With cat bond spreads widening in recent weeks due to market dynamics and expectations of rising interest rates, it is currently possible that an investment in a cat bond fund could yield up to to 8% to 9% next year.
So says Florian Steiger, Catastrophe Bond and ILS Portfolio Manager at Zurich-based specialist asset manager Twelve Capital.
Steiger believes that with forecasts for the average US Fed Fund rate now hovering over 3% in 2023, this, in addition to an attractive catastrophe bond price, means a particularly strong opportunity to deploy capital in the sector.
Recall that catastrophe bonds are floating rate securities, so their return to investors includes the coupon, or equivalent of the online reinsurance rate, plus the return of the collateral, which is typically invested in U.S. Treasury money market or similar.
Which means that the ultimate return earned by an investors allocation to a catastrophe bond fund will float higher on top of rising interest rates.
Explaining the context of the current cat bond investment opportunity, Steiger told Artemis: “Cat bond spreads have widened significantly over the past few weeks, due to an overall shortage of liquidity in the market and a large volume of issues on the primary market”.
This momentum is widening spreads, but already this year the average coupon paid for newly issued catastrophe bonds is also higher as reinsurance markets have tightened, another factor that makes the investment opportunity attractive in this moment.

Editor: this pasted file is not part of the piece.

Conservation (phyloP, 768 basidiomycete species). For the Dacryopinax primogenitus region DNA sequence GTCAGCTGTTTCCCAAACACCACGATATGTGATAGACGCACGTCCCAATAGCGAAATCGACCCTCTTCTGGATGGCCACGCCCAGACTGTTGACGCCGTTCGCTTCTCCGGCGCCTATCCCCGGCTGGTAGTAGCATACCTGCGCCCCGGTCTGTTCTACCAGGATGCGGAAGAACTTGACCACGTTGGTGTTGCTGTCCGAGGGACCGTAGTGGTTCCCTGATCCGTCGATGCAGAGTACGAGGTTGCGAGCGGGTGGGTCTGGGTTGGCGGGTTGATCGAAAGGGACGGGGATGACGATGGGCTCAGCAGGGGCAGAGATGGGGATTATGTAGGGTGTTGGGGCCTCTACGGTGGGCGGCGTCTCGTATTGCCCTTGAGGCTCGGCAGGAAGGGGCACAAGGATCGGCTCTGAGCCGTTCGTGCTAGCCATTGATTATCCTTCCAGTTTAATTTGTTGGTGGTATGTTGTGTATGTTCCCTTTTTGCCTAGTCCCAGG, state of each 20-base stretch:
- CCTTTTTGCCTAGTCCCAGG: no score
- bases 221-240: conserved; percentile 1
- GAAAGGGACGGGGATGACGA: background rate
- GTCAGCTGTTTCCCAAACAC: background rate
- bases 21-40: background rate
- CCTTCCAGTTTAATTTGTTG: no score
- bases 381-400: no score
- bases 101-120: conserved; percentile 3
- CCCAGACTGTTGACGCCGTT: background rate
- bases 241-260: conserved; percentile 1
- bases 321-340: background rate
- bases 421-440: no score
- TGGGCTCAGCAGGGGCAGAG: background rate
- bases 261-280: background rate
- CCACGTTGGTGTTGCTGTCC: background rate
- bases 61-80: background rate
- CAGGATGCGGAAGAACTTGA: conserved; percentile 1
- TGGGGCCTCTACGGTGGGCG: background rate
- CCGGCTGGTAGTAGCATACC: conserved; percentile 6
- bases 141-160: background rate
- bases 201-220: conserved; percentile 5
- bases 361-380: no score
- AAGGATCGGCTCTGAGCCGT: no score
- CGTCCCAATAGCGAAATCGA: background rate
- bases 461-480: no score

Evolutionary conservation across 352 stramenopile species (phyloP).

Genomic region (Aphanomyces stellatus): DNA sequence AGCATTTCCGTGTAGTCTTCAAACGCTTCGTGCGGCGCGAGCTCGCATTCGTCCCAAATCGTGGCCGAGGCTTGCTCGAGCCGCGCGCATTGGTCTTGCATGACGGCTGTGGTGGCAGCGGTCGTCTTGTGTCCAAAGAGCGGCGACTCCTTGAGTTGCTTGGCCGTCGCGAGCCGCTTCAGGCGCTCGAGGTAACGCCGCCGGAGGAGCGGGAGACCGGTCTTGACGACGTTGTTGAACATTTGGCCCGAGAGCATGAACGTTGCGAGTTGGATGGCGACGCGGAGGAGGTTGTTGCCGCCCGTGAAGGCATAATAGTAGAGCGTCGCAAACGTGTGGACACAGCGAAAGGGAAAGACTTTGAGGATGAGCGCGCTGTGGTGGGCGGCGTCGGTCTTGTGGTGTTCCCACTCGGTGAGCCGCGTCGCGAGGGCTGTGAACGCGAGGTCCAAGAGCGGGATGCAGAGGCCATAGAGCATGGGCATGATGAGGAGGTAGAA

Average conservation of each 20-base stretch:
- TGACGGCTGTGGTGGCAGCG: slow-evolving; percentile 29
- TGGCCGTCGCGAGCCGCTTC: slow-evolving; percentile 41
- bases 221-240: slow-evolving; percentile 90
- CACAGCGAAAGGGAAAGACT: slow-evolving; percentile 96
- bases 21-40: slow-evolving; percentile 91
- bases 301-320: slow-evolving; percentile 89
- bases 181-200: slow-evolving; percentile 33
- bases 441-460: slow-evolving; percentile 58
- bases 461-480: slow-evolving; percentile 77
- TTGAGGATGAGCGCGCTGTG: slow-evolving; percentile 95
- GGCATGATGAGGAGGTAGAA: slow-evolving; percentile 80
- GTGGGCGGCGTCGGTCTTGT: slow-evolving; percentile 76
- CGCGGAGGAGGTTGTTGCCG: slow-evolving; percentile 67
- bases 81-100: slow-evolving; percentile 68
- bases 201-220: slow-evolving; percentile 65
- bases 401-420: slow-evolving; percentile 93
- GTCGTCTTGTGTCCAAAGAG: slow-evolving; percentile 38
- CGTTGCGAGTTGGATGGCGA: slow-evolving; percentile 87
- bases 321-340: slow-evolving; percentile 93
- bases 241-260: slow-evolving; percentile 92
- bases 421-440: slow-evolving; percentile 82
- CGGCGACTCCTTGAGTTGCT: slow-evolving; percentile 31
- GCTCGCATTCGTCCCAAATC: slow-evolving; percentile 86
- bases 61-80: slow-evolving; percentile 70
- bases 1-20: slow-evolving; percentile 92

“Investors entering a broadly diversified cat bond fund today can expect to earn spreads of around 550 to 600 basis points above money market rates. It’s one of the best entry points we’ve seen in a long time,” Steiger said.
The entry point into catastrophe bonds looks even more attractive considering their floating rate nature.
“Short-term interest rates in the United States are expected to rise significantly over the next few months. As cat bonds are floating rate notes, any further increase in money market rates would almost immediately increase the coupons of the cat bonds,” Steiger explained.
Steiger went on to say, “Interest rate derivatives imply that short-term rates could even exceed 3% in 2023.”
This would take the ultimate return on an investment in a cat bond fund to a much higher level.
But for sophisticated investors, there is an opportunity to take that yield and try to lock it in as well.
Steiger said: “Investors who are able to convert some of their floating rate bond coupons into fixed rate bonds today via interest rate swaps could already lock in some of this anticipated development.
“Such a strategy, which would then of course have some duration risk, could potentially return around 8-9% in USD.”
With catastrophe bonds currently in demand anyway and investors looking very favorably on this segment of the insurance-linked securities (ILS) asset class, this prospect of even higher yields could serve to attract even more capital. in the space.